A major criminal-justice overhaul bill seemed destined to be the bipartisan success story of the year, consensus legislation that showed lawmakers could still rise above politics and take on a serious societal problem.
Then the election got in the way. With Donald J. Trump demanding “law and order” and Senate Republicans divided on the wisdom of reducing federal mandatory minimum sentences, the effort that began with real promise stalled, and now its Senate authors acknowledge there is virtually no chance for action on the measure this year.
“I do believe it is over,” said Senator Richard J. Durbin of Illinois, the No .2 Democrat in the Senate, who put considerable effort into difficult negotiations with Republicans to strike a compromise. “We missed an opportunity.”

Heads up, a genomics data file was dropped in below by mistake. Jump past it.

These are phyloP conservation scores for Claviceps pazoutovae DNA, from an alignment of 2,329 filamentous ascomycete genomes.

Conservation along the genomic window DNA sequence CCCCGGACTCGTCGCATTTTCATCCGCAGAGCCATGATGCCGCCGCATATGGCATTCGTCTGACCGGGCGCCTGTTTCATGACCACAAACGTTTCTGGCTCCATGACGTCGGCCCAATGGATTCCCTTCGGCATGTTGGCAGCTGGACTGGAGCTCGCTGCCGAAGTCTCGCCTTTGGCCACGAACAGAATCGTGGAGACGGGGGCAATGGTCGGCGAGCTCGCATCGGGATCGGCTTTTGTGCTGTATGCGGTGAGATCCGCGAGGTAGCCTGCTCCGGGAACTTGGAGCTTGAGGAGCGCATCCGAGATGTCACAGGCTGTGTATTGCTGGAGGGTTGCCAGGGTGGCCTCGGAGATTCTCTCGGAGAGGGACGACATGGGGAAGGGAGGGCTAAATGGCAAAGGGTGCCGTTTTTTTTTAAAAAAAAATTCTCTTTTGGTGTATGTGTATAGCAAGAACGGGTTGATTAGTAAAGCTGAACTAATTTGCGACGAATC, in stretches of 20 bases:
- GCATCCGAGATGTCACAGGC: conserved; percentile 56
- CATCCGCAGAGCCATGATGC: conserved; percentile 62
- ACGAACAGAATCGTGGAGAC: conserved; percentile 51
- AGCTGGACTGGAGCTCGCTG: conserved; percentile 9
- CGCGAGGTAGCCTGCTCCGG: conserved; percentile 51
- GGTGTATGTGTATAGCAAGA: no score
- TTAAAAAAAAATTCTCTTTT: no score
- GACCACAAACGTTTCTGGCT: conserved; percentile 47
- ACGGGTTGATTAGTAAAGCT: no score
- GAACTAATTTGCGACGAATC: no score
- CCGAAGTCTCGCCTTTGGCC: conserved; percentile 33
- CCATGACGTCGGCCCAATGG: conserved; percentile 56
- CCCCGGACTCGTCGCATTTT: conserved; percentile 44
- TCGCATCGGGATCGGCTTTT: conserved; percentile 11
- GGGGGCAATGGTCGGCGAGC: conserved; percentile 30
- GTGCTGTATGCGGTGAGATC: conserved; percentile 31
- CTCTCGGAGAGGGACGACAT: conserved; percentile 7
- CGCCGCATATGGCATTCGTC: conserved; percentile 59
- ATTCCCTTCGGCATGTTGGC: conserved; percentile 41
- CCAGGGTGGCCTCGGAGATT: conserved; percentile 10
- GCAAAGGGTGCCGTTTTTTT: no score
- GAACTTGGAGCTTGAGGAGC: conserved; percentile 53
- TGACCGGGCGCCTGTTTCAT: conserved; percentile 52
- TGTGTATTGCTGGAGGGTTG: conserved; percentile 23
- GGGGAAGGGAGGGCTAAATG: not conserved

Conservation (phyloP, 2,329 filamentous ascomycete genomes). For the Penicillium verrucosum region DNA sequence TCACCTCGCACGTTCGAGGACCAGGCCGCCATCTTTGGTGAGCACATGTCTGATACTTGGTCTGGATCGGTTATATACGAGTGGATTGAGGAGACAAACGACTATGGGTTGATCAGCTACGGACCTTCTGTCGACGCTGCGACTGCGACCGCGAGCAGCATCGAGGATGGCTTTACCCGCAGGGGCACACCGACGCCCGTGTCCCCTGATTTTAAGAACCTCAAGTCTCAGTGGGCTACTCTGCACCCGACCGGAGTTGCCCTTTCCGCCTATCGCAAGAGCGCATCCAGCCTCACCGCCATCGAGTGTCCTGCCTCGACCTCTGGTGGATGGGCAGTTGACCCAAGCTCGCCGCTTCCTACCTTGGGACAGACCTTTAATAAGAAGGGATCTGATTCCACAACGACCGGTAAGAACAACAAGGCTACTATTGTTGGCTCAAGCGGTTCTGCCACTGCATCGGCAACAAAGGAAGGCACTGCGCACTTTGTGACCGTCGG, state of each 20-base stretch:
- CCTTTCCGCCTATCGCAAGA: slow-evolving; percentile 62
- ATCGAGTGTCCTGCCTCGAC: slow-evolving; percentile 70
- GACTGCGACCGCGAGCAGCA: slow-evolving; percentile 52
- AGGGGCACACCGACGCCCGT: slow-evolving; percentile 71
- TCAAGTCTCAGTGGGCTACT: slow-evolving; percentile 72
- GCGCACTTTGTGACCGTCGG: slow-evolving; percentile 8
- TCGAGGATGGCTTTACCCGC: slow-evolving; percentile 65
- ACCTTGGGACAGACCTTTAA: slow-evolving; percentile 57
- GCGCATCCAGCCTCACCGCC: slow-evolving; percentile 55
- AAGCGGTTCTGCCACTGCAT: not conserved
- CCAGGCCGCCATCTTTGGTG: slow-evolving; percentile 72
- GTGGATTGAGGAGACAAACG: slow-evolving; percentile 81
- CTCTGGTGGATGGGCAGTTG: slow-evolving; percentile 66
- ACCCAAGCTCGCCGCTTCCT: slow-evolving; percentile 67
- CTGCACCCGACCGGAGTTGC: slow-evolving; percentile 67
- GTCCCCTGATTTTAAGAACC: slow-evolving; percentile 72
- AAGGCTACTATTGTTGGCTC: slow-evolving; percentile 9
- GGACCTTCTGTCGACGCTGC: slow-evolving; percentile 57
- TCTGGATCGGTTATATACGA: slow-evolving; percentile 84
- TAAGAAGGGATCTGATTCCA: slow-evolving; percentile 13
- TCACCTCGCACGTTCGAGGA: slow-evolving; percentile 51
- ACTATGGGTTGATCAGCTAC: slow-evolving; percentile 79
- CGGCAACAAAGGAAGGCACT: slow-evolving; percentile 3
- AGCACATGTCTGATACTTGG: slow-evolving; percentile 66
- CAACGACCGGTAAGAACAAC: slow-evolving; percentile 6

What remains is a stunning display of dysfunction given the powerful forces arrayed behind legislation meant to provide a second chance for nonviolent offenders facing long prison sentences while also saving tax dollars on prison costs.